“I see Trump as a guy who grew up on the Playboy philosophy of life,” Auster said. “And by Playboy, I mean the magazine: it was a big force back in the ‘60s and ‘70s. All these obnoxious remarks he’s made about women – really repulsive things that he’s said – reflect the devil-may-care arrogance of the Playboy man.”
The artist earned a visit from Secret Service, upon whose watch list he says he remains
When I asked Hustvedt, who attended January’s Women’s March on Washington, why so many artists and writers viscerally dislike Trump, she replied: “You mean, aside from the fact that he’s a vulgar brute?”
Someone who would agree with Auster is the New York-based artist Brian Whiteley, who gained notoriety last year for installing in Central Park a tombstone inscribed with Trump’s name, the year of his birth, and the slogan, ‘Make America Hate Again’ The gravestone received widespread press coverage, and earned the artist a visit from the US Secret Service – upon whose watch list, Whiteley says, he remains.
Yet not every US artist is anti-Trump. In Washington, I met Lucian Wintrich, the controversial White House correspondent for conservative political blog The Gateway Pundit. Last year, Wintrich came to prominence when he unveiled Twinks for Trump, his pro-Trump photography series featuring mostly shirtless gay young men wearing Make America Great Again caps.
“Before this project,” Wintrich told me, “people would say, ‘Oh, Trump supporters, they’re ignorant, old white men, who work in the coal industry in the Midwest.’ I, personally, thought it was very, very funny to take that imagery, take this classic trucker’s hat, and throw it into a new context.”
The former building of the National Endowment for the Arts is now a Trump hotel
During my time in the US, it became abundantly clear that – more than 100 days into his term of office – Trump still has the capacity to arouse fanatical emotions, on both sides of the political divide. “Here in the United States, we had a Civil War,” Hustvedt told me. “And I think that we are haunted by those divisions.”
Aside from all the heated rhetoric and passion, though, what about Trump’s actual policies concerning culture in America? For supporters of the arts, this, perhaps, was the most tangible cause for alarm. In his draft budget earlier this year, Trump proposed eradicating federal funding for the National Endowment for the Arts – even though the NEA’s budget was only $148 million (£114.8 million), or 0.004% of federal spending.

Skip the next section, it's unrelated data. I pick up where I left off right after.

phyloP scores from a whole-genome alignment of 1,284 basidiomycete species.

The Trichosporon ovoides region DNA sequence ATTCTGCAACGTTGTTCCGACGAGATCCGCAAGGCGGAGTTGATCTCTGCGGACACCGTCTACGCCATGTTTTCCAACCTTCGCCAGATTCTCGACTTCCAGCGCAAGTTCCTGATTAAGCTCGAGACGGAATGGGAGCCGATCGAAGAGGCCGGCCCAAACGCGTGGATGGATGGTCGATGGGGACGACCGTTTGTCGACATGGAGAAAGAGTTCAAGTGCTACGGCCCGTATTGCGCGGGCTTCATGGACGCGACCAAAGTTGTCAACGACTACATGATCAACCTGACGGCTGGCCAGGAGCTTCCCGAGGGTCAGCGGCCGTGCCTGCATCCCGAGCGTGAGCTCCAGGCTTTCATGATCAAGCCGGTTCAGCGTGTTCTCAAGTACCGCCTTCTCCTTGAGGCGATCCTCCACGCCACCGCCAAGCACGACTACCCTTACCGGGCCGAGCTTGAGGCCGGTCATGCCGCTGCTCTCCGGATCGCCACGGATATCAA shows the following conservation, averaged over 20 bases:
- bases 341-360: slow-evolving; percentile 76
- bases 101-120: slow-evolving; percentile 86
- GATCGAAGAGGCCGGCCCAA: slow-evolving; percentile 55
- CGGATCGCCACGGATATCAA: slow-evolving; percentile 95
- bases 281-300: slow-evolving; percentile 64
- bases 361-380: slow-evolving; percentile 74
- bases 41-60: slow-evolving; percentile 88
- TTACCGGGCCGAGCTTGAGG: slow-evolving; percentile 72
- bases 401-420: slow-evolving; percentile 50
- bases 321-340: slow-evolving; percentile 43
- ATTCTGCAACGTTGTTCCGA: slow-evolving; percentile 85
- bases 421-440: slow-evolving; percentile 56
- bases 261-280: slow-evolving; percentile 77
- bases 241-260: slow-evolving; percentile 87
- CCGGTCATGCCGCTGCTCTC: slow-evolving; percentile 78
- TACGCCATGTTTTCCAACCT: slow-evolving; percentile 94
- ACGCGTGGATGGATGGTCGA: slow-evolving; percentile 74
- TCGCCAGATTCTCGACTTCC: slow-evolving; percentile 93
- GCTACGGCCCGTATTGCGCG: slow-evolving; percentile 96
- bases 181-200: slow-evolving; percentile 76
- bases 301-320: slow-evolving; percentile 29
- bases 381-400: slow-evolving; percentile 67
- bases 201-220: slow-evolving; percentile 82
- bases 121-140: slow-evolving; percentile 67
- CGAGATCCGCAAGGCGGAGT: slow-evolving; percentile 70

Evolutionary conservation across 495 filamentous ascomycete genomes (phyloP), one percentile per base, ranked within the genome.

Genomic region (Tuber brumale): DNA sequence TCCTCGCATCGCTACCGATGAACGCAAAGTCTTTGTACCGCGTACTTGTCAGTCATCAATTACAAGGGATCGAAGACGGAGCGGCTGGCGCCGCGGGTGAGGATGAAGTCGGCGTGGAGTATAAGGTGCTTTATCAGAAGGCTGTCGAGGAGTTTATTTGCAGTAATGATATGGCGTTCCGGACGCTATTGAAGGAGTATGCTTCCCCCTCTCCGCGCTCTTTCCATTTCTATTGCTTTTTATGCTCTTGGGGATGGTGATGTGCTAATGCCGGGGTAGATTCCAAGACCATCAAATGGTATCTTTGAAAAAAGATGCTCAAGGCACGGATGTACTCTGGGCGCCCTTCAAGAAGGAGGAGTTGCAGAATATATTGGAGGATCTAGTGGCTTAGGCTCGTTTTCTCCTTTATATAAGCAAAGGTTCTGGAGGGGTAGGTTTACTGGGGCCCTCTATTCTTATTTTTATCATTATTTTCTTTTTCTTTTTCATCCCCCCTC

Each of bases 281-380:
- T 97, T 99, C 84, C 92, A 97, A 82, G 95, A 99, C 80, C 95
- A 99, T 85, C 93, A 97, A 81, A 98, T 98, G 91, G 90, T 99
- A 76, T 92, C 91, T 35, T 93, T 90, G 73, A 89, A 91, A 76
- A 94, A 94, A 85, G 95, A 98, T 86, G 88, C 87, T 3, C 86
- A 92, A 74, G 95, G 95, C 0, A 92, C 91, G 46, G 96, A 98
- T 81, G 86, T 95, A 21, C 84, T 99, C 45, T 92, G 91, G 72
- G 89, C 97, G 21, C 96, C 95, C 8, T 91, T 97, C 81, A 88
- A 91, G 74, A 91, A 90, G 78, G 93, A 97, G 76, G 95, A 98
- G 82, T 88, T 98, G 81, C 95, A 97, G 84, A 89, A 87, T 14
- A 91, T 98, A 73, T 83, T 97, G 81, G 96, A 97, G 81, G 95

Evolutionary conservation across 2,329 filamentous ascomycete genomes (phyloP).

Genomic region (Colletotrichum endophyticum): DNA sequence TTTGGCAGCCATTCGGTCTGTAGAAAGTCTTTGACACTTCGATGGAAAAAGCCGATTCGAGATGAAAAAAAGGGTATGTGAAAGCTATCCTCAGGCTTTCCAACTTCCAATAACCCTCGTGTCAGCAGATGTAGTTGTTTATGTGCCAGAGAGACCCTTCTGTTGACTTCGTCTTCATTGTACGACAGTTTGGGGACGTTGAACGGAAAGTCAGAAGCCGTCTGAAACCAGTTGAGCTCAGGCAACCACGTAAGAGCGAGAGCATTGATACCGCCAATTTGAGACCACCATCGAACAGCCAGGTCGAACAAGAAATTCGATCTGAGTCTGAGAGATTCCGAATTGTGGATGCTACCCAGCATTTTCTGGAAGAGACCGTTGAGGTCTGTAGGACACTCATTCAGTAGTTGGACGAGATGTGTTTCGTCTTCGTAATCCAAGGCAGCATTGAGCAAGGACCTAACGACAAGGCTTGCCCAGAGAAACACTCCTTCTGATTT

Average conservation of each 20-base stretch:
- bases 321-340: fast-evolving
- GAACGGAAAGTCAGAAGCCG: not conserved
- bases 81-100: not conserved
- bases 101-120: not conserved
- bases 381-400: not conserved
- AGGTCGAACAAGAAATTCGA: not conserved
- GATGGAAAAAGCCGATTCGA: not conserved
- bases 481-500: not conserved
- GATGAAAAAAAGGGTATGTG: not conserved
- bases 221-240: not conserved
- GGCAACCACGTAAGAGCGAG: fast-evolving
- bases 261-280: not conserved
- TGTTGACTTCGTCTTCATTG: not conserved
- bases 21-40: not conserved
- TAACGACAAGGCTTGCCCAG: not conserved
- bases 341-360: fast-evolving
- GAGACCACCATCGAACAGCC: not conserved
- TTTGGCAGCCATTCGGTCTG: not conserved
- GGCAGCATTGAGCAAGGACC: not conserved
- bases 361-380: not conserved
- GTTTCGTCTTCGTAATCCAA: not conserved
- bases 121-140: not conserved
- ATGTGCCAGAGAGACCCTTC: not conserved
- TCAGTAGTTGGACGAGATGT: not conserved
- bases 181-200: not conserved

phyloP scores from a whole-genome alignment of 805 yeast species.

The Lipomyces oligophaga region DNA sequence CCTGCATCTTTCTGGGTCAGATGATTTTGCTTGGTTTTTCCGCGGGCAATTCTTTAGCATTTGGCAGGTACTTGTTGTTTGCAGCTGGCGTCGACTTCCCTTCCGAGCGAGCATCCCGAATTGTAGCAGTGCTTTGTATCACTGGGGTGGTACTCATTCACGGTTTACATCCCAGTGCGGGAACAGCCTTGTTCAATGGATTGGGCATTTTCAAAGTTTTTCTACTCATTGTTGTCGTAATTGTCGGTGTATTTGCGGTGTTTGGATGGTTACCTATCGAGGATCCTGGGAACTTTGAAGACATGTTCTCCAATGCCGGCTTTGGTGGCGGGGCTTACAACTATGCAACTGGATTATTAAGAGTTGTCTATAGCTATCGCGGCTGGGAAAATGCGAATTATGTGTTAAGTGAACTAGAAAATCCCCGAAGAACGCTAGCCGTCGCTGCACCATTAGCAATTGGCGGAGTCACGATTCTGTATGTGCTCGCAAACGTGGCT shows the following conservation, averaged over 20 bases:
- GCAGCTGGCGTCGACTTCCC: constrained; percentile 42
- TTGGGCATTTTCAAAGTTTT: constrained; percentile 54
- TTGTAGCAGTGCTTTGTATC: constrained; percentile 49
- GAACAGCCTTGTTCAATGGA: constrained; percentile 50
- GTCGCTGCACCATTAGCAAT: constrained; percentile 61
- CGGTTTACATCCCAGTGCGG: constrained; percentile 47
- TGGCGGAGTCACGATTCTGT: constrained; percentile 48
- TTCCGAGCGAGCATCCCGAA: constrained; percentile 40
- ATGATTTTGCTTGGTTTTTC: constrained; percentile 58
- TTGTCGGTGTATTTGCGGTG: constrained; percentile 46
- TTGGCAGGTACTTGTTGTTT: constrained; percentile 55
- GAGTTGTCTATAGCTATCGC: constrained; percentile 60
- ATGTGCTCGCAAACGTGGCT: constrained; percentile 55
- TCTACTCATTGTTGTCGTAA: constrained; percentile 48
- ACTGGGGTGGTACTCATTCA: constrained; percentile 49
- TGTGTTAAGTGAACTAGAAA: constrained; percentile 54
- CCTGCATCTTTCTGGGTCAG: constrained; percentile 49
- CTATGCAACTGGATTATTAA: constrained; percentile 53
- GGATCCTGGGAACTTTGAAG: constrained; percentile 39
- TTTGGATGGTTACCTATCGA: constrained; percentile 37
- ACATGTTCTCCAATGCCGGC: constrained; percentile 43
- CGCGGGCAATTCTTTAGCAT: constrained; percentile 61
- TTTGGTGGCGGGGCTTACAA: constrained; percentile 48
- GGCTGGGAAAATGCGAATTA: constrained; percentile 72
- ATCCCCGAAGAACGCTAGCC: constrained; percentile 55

While funding for the NEA has been threatened before, no US president, since its formation in 1965, has ever suggested axing the agency entirely. Ironically, the impressive building in Washington in which the NEA used to be located is now a Trump hotel.
However, in a remarkable turnaround, following much brinksmanship with Congress, the NEA has been awarded $2 million (£1.5 million) extra funding – although the threat of elimination still looms on the horizon.
In many ways, this ongoing saga is a classically confusing and capricious Trump move. To begin with, Trump wanted to get rid of the NEA. Then, he agreed to increase its funding (although, admittedly, not by much). Perhaps it’s still too early to know what the broader implications for arts and culture might be in the age of Trump.
For what it’s worth, though, I remain unconvinced that the 45th President of the United States represents such a dark, existential threat to time-honoured artistic values, including freedom of expression.
You could even argue that, having become a hate-figure for many people on the left, associated with the arts, Trump seems, perversely, to be stimulating creativity – by offering something for them to oppose and rail against. Any civilised society must cherish artistic expression – and nowhere more so than in a country that prides itself on being the Land of the Free.
Alastair Sooke is art critic and columnist of The Daily Telegraph
Trump on Culture: Brave New World? airs on Saturday 3 June on BBC World News. Check the schedule for more information.